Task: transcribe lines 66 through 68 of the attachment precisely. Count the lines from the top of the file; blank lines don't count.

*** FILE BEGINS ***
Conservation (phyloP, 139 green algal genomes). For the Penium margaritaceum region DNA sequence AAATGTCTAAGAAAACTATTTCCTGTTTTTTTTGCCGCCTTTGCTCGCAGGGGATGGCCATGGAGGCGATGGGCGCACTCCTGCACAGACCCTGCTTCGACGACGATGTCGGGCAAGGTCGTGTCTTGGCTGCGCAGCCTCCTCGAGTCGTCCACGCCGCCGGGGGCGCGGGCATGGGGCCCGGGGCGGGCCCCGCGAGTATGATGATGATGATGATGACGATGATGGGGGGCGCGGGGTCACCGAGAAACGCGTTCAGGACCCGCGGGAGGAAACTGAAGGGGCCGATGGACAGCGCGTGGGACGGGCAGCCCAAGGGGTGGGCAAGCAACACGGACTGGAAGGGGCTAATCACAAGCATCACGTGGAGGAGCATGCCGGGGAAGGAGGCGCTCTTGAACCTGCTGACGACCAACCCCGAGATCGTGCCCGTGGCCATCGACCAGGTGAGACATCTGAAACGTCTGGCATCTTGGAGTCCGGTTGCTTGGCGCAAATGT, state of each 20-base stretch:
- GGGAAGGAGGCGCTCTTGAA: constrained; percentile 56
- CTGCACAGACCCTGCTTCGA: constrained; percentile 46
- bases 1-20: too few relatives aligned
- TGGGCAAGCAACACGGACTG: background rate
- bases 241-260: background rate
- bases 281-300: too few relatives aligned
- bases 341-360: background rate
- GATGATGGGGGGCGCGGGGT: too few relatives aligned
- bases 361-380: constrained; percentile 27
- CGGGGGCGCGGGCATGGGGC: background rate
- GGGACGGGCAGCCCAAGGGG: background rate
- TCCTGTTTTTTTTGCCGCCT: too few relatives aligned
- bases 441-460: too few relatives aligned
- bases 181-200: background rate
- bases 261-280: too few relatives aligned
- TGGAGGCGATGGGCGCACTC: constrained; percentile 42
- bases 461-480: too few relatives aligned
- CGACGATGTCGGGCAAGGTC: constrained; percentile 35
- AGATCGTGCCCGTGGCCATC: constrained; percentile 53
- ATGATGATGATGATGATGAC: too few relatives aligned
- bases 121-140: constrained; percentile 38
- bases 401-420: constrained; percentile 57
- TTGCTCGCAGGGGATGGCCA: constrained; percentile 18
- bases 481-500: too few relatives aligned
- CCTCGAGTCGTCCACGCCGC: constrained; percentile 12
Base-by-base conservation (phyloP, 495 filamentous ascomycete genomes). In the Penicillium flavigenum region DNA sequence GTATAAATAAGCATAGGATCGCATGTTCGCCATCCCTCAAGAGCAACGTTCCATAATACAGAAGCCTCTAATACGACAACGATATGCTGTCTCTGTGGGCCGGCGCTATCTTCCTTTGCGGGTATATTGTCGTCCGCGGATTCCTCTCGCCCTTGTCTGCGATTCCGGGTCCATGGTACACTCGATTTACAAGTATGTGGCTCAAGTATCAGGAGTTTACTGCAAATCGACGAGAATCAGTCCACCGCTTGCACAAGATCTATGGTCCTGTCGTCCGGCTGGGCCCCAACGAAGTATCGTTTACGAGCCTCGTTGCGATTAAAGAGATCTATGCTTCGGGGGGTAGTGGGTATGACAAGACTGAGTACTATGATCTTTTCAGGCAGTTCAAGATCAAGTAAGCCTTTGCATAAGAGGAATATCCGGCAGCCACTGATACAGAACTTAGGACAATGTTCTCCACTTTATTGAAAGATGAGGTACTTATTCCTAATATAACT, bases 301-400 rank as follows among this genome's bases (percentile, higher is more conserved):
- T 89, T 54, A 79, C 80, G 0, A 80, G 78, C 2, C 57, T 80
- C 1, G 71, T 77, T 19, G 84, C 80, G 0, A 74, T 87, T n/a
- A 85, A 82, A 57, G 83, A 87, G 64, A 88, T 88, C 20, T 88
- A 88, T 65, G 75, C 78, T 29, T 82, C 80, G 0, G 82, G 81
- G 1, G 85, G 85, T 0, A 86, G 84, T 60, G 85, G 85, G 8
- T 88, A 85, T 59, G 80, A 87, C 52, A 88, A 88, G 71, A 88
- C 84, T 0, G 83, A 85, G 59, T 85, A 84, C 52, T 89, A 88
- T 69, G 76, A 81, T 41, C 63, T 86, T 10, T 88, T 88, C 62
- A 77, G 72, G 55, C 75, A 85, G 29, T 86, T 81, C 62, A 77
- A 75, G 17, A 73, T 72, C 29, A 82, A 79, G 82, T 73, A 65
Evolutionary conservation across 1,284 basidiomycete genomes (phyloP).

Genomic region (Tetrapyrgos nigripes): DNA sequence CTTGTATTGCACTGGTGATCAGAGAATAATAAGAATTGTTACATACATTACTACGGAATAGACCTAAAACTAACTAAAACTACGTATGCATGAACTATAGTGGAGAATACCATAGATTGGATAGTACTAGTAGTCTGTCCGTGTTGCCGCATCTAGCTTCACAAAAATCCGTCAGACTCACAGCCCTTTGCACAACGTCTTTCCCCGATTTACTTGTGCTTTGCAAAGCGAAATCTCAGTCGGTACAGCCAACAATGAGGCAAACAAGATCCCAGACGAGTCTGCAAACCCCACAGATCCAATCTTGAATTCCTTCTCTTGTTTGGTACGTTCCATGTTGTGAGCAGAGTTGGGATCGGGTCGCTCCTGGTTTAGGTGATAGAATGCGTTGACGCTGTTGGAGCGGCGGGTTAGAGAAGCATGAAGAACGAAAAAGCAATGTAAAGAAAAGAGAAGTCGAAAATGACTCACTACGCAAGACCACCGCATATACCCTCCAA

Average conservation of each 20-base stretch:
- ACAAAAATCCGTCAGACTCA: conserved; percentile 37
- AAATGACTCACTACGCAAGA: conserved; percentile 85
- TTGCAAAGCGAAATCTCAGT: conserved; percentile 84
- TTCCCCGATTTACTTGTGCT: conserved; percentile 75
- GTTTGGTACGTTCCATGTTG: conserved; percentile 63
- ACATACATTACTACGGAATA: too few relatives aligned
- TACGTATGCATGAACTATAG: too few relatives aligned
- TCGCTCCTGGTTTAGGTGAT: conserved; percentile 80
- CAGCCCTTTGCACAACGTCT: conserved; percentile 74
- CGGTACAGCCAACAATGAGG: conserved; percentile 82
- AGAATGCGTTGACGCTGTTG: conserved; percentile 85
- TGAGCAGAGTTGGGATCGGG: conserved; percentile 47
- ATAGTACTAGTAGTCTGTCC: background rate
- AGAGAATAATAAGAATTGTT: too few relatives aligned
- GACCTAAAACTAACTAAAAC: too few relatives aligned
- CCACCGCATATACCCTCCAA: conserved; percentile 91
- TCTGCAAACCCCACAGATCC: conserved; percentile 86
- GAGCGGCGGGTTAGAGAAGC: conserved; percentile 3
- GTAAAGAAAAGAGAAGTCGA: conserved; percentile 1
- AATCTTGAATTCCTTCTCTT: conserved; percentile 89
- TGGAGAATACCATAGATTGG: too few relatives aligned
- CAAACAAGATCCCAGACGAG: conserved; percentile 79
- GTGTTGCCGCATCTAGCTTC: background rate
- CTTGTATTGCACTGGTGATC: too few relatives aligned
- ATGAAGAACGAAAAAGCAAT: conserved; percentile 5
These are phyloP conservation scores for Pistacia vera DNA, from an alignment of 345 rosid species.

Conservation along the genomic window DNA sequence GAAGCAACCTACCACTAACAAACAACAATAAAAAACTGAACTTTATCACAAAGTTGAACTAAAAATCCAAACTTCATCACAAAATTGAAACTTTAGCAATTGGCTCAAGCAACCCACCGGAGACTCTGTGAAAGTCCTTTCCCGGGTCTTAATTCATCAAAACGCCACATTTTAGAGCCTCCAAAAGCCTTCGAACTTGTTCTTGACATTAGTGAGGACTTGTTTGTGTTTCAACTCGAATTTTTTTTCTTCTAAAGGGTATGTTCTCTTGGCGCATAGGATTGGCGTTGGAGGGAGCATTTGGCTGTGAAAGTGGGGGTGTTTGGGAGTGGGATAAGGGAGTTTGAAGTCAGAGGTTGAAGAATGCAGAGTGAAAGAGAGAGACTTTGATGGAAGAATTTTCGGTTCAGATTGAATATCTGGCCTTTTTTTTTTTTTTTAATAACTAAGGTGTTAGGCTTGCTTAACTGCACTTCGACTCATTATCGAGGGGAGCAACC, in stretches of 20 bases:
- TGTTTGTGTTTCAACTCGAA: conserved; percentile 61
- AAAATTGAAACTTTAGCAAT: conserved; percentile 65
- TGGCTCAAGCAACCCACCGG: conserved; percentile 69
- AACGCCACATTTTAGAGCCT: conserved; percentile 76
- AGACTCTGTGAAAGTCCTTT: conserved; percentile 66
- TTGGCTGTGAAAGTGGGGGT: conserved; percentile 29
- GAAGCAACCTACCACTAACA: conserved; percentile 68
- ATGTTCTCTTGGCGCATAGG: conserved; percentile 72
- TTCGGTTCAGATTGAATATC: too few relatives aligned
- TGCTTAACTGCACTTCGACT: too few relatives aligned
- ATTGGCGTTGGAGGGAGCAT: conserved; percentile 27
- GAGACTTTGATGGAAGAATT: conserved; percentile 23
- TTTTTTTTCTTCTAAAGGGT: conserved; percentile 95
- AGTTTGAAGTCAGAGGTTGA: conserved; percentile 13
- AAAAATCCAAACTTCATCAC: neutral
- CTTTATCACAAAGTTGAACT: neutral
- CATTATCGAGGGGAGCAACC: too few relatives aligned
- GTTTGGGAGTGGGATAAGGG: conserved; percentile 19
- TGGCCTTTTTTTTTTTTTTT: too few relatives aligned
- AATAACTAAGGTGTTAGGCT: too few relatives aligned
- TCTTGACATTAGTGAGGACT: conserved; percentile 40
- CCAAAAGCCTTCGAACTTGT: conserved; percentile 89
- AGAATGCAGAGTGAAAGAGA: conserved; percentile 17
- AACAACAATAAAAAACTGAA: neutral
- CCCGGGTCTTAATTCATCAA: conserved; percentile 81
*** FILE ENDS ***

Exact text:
These are phyloP conservation scores for Pistacia vera DNA, from an alignment of 345 rosid species.

Conservation along the genomic window DNA sequence GAAGCAACCTACCACTAACAAACAACAATAAAAAACTGAACTTTATCACAAAGTTGAACTAAAAATCCAAACTTCATCACAAAATTGAAACTTTAGCAATTGGCTCAAGCAACCCACCGGAGACTCTGTGAAAGTCCTTTCCCGGGTCTTAATTCATCAAAACGCCACATTTTAGAGCCTCCAAAAGCCTTCGAACTTGTTCTTGACATTAGTGAGGACTTGTTTGTGTTTCAACTCGAATTTTTTTTCTTCTAAAGGGTATGTTCTCTTGGCGCATAGGATTGGCGTTGGAGGGAGCATTTGGCTGTGAAAGTGGGGGTGTTTGGGAGTGGGATAAGGGAGTTTGAAGTCAGAGGTTGAAGAATGCAGAGTGAAAGAGAGAGACTTTGATGGAAGAATTTTCGGTTCAGATTGAATATCTGGCCTTTTTTTTTTTTTTTAATAACTAAGGTGTTAGGCTTGCTTAACTGCACTTCGACTCATTATCGAGGGGAGCAACC, in stretches of 20 bases:
- TGTTTGTGTTTCAACTCGAA: conserved; percentile 61